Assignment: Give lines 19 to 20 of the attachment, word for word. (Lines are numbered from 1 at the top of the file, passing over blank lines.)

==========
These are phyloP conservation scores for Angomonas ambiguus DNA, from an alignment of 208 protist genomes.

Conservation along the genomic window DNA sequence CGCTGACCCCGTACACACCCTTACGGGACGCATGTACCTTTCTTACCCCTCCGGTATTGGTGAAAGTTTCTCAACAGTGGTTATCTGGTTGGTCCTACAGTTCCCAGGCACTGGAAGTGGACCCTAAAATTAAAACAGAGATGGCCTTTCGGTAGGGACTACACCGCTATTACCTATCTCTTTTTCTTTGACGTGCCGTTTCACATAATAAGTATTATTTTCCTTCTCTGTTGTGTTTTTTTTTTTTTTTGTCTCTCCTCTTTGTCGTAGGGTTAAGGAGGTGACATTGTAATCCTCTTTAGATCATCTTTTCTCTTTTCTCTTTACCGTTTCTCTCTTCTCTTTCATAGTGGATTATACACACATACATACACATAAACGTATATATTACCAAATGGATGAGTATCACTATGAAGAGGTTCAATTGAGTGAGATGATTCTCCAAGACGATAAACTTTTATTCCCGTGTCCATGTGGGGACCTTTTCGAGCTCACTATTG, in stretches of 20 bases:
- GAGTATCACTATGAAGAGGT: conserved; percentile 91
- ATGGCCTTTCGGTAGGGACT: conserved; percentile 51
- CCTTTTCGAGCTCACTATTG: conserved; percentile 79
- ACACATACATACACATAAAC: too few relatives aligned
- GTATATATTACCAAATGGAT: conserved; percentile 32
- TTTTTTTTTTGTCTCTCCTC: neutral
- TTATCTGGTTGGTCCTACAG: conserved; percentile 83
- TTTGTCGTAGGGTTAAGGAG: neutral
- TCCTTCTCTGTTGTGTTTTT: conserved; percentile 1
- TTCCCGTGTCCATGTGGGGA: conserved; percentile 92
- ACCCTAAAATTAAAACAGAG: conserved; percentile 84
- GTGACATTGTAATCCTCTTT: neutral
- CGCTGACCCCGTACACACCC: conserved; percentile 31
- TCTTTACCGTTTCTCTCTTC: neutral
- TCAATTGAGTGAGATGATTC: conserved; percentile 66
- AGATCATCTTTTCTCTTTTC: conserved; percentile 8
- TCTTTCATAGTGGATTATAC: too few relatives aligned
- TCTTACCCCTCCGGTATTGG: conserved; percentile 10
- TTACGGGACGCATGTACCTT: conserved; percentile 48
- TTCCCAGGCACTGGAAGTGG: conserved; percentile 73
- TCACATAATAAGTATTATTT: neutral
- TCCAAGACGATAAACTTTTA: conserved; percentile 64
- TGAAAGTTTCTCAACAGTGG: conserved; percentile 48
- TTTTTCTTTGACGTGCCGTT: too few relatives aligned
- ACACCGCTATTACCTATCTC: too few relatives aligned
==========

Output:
- TCTTTCATAGTGGATTATAC: too few relatives aligned
- TCTTACCCCTCCGGTATTGG: conserved; percentile 10